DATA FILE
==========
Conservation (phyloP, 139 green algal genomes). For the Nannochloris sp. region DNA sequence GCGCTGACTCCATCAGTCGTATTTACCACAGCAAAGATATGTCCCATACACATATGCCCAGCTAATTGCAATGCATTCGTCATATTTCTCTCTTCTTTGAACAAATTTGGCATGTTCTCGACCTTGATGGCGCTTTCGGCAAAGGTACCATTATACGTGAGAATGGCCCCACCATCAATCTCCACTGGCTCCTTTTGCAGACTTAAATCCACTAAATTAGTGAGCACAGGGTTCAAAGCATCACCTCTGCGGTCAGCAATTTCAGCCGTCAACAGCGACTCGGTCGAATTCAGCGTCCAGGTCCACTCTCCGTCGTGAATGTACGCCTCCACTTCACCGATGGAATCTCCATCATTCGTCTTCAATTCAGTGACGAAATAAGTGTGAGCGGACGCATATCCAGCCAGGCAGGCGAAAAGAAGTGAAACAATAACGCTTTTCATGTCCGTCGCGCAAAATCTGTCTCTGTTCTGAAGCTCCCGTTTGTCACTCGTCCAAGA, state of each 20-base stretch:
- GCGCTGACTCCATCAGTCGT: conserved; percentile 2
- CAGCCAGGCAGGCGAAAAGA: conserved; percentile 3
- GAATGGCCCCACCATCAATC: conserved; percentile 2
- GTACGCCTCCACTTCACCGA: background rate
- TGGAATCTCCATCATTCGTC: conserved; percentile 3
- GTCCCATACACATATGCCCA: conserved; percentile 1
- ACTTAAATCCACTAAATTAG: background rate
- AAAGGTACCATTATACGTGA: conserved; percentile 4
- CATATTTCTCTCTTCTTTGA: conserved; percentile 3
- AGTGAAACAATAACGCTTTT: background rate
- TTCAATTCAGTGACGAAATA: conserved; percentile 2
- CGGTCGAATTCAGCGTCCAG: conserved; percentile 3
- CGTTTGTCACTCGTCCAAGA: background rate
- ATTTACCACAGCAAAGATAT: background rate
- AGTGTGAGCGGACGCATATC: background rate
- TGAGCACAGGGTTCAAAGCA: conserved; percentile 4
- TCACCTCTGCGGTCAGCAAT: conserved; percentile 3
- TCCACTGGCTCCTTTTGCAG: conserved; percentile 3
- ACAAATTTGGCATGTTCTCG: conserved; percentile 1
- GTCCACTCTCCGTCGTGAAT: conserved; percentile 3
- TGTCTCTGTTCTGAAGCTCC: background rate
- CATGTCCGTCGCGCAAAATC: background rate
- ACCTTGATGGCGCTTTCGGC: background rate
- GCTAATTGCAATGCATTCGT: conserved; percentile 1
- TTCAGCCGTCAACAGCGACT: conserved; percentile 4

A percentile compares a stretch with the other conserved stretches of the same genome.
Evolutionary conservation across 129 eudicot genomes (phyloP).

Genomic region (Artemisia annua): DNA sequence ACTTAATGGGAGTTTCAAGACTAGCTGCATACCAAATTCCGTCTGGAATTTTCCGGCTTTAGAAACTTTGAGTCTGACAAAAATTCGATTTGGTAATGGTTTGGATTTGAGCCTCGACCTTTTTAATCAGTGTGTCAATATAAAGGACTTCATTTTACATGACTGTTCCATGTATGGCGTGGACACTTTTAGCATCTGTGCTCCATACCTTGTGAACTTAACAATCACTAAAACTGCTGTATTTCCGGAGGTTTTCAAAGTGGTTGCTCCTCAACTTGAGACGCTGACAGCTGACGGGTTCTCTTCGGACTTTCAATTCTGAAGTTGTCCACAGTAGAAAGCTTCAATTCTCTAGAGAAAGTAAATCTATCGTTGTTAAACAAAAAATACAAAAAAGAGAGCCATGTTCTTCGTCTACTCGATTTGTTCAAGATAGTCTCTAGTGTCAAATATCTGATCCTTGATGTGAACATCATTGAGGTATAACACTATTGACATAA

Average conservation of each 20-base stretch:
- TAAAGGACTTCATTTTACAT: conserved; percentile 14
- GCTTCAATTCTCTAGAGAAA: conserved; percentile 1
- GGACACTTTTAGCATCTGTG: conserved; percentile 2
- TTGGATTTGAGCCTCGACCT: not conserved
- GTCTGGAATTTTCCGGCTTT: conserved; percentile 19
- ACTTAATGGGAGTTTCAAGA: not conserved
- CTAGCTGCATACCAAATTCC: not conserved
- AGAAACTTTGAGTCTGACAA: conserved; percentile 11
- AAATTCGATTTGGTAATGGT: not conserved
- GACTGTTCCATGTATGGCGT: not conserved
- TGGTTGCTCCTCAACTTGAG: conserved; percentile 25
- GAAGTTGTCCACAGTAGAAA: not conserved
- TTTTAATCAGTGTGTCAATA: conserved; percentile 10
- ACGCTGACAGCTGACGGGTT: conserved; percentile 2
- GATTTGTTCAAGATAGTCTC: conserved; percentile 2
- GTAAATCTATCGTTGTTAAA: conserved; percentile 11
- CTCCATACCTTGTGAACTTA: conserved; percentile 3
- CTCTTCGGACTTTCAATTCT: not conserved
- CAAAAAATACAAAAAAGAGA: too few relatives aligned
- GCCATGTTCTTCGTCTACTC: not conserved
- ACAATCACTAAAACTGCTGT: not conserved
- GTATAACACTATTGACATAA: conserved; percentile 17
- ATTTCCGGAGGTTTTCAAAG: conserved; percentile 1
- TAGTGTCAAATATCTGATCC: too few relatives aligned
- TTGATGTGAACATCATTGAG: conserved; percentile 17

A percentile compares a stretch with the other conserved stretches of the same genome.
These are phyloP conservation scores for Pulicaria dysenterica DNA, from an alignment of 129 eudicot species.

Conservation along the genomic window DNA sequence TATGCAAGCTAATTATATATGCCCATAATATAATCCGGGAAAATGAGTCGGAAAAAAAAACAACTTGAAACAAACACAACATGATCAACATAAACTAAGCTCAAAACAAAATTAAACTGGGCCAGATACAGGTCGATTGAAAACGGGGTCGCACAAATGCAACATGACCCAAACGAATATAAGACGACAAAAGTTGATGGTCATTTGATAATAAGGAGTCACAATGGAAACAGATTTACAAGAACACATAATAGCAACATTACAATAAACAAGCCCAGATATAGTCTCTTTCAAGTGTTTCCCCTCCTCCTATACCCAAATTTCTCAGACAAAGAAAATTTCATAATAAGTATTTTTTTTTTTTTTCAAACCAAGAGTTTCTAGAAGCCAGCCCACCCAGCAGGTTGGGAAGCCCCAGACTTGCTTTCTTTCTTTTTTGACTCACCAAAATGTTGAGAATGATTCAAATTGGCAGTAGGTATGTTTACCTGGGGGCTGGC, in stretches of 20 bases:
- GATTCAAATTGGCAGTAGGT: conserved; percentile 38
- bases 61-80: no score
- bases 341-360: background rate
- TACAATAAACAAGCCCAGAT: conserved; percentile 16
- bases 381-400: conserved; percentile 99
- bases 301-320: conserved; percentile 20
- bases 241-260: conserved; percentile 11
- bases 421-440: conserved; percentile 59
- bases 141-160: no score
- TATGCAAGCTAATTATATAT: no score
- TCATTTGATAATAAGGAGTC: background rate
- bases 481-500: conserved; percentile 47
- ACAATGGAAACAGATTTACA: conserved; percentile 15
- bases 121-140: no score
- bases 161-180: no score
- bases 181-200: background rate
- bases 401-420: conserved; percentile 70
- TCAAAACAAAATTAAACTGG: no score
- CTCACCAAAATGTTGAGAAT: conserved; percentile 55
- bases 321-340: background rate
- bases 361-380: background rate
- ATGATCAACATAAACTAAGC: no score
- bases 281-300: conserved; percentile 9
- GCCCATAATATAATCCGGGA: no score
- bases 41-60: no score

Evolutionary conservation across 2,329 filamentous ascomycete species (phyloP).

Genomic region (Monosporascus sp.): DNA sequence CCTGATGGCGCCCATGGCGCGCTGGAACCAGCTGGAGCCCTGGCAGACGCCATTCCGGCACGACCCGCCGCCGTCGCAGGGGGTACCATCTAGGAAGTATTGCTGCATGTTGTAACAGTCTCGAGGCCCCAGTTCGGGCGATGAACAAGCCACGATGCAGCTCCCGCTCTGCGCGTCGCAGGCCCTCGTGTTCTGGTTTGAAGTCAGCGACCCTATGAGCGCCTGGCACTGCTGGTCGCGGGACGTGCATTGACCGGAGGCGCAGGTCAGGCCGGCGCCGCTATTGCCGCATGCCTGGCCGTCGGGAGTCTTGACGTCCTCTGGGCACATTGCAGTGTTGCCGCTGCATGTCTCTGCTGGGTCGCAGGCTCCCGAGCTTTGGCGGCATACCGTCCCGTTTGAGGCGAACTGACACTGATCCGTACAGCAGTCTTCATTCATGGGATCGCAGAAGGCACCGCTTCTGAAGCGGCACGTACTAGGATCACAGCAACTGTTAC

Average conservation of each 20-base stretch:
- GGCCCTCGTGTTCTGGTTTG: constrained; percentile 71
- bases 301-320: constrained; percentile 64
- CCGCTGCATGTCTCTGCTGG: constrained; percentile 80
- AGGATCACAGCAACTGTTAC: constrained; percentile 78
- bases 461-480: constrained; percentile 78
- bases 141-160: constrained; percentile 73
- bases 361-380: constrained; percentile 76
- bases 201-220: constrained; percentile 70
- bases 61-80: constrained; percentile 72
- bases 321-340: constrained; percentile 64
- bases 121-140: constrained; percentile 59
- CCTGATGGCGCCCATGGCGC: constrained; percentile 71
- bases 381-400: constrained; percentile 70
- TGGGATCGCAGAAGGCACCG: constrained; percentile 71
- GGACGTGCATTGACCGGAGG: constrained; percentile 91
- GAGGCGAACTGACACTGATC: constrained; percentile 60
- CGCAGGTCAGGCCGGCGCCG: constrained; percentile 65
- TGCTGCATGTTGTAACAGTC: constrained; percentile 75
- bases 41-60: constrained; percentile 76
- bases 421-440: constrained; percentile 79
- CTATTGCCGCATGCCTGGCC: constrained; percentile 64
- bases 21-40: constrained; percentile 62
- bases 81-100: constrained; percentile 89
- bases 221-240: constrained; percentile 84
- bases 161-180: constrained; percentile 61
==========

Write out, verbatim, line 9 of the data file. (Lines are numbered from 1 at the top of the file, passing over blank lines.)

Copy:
- AAAGGTACCATTATACGTGA: conserved; percentile 4